The council is seeking approval of a parking area for eight vehicles at a new trailhead on Averic Road nearly a half-mile away from the lake and for a pathway a safe distance from watershed lands. Permission from private landowners along the route already is in hand, Ames said, but town approval is needed to build the proposed "sanctioned" trail.

Even at its closest point, the route would be separated from the reservoir by 1,200 feet of hilly woodlands, staying clear of the sensitive buffer area around the tributaries and the lake.

Ames stressed that by investing in signs, gates if needed, and ongoing maintenance, the council intends to be a responsible "guest" if town leaders agree to host the project.

"We very much want to make sure that our host is pleased with our work," he said, acknowledging that any decisions would require Water Department approval and supervision.

"This trail would be a beautiful new amenity for Stockbridge and its visitors," Ames said. "We believe it will help enrich the economic attractions of Stockbridge for residents and visitors alike and will allow us in a very formal, productive way to work constructively with the town as partners."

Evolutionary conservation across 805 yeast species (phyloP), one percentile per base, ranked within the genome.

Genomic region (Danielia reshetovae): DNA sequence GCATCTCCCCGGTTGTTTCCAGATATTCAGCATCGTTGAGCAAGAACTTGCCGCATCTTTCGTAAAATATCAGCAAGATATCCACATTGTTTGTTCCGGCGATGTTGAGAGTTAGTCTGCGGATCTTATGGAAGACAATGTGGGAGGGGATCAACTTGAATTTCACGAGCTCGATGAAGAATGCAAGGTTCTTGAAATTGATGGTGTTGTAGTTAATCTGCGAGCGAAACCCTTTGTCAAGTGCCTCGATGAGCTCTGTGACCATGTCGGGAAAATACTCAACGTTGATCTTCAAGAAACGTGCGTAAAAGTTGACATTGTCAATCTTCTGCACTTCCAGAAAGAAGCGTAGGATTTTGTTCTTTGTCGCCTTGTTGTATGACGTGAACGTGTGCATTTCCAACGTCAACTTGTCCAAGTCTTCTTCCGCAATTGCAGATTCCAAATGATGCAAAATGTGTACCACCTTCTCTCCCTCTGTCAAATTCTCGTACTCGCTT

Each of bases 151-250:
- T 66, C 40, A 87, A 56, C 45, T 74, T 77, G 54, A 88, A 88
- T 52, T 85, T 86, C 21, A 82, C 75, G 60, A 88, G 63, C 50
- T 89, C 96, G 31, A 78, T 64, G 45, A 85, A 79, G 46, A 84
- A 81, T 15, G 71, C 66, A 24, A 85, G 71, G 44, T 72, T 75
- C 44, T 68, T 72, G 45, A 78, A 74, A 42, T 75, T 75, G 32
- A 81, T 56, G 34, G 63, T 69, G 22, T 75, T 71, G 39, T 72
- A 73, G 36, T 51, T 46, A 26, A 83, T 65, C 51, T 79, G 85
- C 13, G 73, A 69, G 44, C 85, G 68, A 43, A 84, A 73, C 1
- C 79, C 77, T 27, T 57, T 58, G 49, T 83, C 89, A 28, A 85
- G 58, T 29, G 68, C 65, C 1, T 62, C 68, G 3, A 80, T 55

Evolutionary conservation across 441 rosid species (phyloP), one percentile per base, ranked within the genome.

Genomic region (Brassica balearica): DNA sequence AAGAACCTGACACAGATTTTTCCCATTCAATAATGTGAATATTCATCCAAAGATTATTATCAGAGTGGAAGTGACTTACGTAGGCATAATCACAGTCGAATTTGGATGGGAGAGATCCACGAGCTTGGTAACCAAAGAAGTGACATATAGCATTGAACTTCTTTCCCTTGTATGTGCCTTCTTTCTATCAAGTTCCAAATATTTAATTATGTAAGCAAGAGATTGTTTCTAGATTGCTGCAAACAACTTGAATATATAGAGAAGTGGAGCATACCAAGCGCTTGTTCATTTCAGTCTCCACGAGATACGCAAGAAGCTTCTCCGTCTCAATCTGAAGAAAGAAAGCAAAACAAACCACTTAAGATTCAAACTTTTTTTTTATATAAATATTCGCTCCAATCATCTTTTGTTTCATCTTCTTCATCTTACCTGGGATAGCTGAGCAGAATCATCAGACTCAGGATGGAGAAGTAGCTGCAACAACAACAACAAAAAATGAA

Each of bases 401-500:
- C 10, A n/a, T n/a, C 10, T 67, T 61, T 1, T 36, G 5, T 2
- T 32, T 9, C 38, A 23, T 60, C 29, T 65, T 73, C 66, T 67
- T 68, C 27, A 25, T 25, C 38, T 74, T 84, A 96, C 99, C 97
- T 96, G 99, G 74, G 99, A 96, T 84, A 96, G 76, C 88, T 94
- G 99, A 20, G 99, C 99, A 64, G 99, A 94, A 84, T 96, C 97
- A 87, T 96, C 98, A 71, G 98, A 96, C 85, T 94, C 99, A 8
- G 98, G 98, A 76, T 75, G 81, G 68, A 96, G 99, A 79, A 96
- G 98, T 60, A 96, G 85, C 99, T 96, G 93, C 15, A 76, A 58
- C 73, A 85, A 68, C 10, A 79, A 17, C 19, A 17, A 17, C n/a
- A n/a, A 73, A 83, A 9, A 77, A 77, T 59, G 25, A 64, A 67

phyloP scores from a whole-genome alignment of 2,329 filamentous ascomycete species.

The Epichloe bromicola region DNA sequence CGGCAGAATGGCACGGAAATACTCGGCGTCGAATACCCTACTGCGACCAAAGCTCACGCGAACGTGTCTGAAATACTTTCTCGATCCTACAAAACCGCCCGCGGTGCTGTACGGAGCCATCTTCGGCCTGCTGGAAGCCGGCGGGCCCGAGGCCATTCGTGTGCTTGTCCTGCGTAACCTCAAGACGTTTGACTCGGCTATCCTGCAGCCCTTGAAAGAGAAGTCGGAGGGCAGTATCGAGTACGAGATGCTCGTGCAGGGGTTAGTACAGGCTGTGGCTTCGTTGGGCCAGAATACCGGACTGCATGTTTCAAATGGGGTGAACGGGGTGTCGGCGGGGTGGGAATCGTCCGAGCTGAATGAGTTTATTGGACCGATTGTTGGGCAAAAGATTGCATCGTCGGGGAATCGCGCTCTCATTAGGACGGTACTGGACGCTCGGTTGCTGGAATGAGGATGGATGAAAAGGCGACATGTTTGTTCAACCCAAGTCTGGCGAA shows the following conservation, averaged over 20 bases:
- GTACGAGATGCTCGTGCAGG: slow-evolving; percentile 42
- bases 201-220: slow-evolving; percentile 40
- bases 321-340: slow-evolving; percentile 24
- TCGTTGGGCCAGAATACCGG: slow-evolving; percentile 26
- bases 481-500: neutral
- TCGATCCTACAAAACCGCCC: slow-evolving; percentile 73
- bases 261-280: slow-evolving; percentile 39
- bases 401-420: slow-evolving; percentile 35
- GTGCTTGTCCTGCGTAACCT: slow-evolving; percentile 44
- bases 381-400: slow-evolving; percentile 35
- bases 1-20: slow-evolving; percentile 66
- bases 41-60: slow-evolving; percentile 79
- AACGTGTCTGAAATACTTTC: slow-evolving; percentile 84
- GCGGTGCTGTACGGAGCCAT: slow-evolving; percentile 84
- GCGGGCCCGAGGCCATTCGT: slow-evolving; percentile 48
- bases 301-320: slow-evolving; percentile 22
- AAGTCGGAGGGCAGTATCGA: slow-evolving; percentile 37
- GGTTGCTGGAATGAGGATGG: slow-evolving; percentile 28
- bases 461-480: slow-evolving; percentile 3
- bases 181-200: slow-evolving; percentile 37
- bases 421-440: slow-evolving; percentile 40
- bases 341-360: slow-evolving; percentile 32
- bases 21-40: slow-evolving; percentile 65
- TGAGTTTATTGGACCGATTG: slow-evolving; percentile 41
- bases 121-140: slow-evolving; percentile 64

Water chief opposed

Understandably, town Water Superintendent Mike Buffoni voiced concern over hikers wandering onto the lake's protected shoreline despite multiple no-trespassing warning signs, as well as increased traffic on the unpaved and narrow Averic Road that could threaten the reservoir in case of an accident.

"Over the 25 years I've been here, I've been perplexed over why that road is even open," he told the Select Board. "The road does pose a huge threat. We don't have a backup water supply; it's the only supply we have and it serves a couple thousand people per day."

Buffoni, describing himself as an "avid outdoorsman" and complimenting the BNRC for its "great work," expressed opposition to the new trail. He cited a recent incident involving a fishing boat on the lake that ignored warning signs, prompting a response by environmental and local police.